According to a memo circulated last week by State Historical Society of North Dakota Chief Archaeologist Paul Picha, seven archeologists found no burial or culturally significant sites in the Dakota Access Pipeline construction corridor to date. This analysis, first reported by Say Anything blogger Rob Port, aligns with the US Army Corps of Engineers’ two-year review process conclusion: the project did not infringe on areas of cultural sensitivity.
According to Picha’s findings, “The inventory recorded ten (10) locations where rodent to bovine-sized mammal bone fragments and teeth were present. No cultural material was observed in the inspected corridor…In conclusion, the cultural resources inventory and inspection conducted reported herein yielded no evidence of infractions to or violations of North Dakota Century Code.”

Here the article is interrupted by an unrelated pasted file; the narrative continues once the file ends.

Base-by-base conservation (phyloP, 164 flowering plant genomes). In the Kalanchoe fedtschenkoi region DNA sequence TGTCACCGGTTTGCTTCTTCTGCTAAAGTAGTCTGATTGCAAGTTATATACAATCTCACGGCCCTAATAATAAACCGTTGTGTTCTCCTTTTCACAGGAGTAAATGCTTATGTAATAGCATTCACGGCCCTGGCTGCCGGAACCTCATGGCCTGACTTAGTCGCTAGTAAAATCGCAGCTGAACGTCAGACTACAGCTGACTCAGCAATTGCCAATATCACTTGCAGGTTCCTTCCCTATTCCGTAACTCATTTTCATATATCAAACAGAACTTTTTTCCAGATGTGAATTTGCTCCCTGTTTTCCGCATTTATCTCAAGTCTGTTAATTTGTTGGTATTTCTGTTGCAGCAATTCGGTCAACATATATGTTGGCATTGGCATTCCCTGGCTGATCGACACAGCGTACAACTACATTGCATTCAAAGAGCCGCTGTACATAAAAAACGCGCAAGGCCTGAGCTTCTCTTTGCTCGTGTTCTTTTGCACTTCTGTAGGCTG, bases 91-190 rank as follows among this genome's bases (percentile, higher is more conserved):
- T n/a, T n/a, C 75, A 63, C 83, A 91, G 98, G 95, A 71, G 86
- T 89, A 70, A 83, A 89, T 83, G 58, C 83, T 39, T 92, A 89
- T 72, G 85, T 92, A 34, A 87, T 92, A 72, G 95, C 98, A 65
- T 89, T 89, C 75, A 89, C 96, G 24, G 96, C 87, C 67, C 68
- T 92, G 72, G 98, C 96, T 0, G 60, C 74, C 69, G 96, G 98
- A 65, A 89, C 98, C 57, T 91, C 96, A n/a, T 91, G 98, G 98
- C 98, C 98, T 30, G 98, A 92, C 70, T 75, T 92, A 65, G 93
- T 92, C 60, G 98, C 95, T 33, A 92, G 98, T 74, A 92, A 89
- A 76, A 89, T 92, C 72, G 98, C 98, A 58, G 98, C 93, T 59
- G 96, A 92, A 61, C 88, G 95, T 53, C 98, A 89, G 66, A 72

These reports build upon Judge Boasberg’s recent ruling that also noted there were no sites of significance. There have now been three different, independent confirmations that there are no cultural sites in the area, despite claims made by the Standing Rock Sioux Tribe. There has yet to be any evidence whatsoever that validates statements made by Dakota Access protestors.